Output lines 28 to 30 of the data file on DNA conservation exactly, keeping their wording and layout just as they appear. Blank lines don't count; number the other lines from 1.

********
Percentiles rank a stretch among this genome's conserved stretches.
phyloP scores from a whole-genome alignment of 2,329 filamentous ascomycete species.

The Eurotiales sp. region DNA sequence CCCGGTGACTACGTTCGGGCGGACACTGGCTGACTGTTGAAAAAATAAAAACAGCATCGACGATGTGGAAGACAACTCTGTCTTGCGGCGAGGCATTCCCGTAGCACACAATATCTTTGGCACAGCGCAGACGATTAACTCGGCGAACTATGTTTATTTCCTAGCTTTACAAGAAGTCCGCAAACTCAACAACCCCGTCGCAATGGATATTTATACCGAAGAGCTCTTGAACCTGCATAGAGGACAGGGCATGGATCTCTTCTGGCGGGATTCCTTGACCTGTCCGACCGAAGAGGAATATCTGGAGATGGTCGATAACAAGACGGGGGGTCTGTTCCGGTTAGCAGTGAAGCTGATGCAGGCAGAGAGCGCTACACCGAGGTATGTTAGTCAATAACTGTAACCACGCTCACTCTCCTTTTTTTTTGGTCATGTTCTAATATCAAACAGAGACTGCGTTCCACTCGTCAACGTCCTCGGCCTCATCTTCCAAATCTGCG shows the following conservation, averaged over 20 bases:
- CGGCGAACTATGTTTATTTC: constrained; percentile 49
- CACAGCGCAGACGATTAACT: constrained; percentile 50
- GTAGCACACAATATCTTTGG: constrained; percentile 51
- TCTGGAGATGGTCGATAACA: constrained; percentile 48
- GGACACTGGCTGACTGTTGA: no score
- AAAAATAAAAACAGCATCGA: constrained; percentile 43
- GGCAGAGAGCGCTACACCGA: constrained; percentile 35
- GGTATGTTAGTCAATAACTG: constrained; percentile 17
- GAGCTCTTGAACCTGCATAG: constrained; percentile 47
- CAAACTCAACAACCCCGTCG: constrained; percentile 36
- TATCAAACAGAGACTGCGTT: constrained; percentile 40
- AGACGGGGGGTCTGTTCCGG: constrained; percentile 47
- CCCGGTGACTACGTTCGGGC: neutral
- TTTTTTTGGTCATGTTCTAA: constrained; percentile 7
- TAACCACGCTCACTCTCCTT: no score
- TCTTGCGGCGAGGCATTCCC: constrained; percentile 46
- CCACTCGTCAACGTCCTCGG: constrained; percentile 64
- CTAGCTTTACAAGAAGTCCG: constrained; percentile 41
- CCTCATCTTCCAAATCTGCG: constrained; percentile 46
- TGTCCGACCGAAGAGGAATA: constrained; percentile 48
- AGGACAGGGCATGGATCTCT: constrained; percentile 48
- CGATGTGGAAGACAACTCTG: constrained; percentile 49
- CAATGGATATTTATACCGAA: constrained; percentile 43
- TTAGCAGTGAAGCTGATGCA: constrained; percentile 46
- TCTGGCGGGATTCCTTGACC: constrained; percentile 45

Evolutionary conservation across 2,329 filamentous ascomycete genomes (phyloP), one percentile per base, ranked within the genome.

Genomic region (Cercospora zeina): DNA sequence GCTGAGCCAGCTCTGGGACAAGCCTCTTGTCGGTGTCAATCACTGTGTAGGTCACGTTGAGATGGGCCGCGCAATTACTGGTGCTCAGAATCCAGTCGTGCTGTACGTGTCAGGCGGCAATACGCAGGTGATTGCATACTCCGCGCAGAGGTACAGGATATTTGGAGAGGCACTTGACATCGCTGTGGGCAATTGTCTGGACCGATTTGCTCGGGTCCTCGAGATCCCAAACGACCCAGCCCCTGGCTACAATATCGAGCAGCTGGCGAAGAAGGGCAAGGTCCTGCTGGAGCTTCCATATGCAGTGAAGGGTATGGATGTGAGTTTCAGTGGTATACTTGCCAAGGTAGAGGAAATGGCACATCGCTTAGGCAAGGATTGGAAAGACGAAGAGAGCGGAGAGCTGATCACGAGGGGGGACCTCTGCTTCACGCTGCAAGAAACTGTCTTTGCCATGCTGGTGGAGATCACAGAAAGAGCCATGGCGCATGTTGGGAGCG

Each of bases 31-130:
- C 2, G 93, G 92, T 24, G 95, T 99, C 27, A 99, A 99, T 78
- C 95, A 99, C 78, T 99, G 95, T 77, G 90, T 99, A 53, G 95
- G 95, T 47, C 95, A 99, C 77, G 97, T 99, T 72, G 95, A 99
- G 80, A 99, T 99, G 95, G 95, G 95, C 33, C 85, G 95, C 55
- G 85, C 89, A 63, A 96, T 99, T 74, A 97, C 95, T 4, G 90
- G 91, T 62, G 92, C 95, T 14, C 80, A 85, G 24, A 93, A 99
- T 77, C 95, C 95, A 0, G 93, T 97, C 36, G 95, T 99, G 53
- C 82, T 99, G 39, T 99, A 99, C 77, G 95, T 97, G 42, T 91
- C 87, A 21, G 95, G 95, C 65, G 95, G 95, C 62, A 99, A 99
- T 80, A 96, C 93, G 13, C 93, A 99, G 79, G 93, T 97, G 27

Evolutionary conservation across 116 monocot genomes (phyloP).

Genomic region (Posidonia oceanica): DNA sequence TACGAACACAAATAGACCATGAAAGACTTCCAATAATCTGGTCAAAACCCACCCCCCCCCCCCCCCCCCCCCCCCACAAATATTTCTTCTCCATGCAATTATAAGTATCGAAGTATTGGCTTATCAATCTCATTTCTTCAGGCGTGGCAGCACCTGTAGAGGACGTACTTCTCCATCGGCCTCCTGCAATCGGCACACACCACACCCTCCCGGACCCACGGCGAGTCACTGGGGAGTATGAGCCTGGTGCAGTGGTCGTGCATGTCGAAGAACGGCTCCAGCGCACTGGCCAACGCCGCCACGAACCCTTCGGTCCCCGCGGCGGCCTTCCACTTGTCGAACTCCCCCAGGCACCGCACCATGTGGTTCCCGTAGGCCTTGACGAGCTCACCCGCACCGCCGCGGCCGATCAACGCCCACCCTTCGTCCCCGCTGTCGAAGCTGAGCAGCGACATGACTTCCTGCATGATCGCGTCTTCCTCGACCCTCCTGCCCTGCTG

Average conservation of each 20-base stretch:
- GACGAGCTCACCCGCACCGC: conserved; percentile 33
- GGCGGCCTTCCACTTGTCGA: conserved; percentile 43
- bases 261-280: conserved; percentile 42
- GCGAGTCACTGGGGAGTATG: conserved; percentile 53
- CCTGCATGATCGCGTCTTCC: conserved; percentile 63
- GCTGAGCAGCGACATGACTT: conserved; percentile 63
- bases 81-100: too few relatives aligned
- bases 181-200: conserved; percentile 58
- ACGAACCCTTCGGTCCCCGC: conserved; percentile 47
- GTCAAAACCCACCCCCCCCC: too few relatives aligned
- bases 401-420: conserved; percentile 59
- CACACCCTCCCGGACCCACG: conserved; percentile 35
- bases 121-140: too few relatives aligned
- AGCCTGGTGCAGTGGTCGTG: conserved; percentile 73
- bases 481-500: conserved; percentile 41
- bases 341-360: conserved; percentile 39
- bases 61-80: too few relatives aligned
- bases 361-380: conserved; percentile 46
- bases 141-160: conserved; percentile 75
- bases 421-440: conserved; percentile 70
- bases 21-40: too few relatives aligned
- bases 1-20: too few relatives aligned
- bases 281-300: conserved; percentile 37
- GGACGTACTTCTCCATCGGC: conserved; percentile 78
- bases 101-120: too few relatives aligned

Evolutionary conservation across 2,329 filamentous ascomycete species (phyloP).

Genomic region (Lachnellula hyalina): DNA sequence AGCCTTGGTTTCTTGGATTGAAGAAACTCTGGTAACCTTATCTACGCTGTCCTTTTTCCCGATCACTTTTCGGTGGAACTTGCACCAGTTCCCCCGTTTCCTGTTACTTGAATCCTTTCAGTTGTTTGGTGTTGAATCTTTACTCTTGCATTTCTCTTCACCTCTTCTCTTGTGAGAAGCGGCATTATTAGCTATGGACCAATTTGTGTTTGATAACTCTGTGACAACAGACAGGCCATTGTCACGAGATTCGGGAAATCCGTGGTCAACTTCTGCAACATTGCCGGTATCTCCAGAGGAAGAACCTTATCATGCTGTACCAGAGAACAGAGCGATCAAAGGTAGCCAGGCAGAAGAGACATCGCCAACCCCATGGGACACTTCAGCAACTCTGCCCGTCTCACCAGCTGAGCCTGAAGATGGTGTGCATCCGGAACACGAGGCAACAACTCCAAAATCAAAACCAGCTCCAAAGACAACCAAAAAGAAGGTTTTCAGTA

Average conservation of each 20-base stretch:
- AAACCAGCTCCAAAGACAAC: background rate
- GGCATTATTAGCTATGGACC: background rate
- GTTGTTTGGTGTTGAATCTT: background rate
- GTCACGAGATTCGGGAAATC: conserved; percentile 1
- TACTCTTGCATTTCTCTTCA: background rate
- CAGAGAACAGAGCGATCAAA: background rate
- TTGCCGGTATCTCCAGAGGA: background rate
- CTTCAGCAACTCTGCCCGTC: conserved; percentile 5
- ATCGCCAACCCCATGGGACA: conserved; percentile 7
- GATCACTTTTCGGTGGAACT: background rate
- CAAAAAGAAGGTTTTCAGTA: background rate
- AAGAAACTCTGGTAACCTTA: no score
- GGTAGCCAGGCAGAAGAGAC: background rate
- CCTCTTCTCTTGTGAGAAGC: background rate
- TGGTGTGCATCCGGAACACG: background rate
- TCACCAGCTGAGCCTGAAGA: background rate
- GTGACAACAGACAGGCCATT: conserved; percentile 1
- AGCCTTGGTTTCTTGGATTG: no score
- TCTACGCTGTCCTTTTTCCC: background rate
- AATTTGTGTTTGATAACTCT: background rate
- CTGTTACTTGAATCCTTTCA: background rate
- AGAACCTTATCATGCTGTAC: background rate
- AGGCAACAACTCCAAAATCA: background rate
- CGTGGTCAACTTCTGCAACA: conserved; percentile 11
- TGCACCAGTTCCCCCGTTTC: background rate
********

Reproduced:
- TCTGGCGGGATTCCTTGACC: constrained; percentile 45

Evolutionary conservation across 2,329 filamentous ascomycete genomes (phyloP), one percentile per base, ranked within the genome.

Genomic region (Cercospora zeina): DNA sequence GCTGAGCCAGCTCTGGGACAAGCCTCTTGTCGGTGTCAATCACTGTGTAGGTCACGTTGAGATGGGCCGCGCAATTACTGGTGCTCAGAATCCAGTCGTGCTGTACGTGTCAGGCGGCAATACGCAGGTGATTGCATACTCCGCGCAGAGGTACAGGATATTTGGAGAGGCACTTGACATCGCTGTGGGCAATTGTCTGGACCGATTTGCTCGGGTCCTCGAGATCCCAAACGACCCAGCCCCTGGCTACAATATCGAGCAGCTGGCGAAGAAGGGCAAGGTCCTGCTGGAGCTTCCATATGCAGTGAAGGGTATGGATGTGAGTTTCAGTGGTATACTTGCCAAGGTAGAGGAAATGGCACATCGCTTAGGCAAGGATTGGAAAGACGAAGAGAGCGGAGAGCTGATCACGAGGGGGGACCTCTGCTTCACGCTGCAAGAAACTGTCTTTGCCATGCTGGTGGAGATCACAGAAAGAGCCATGGCGCATGTTGGGAGCG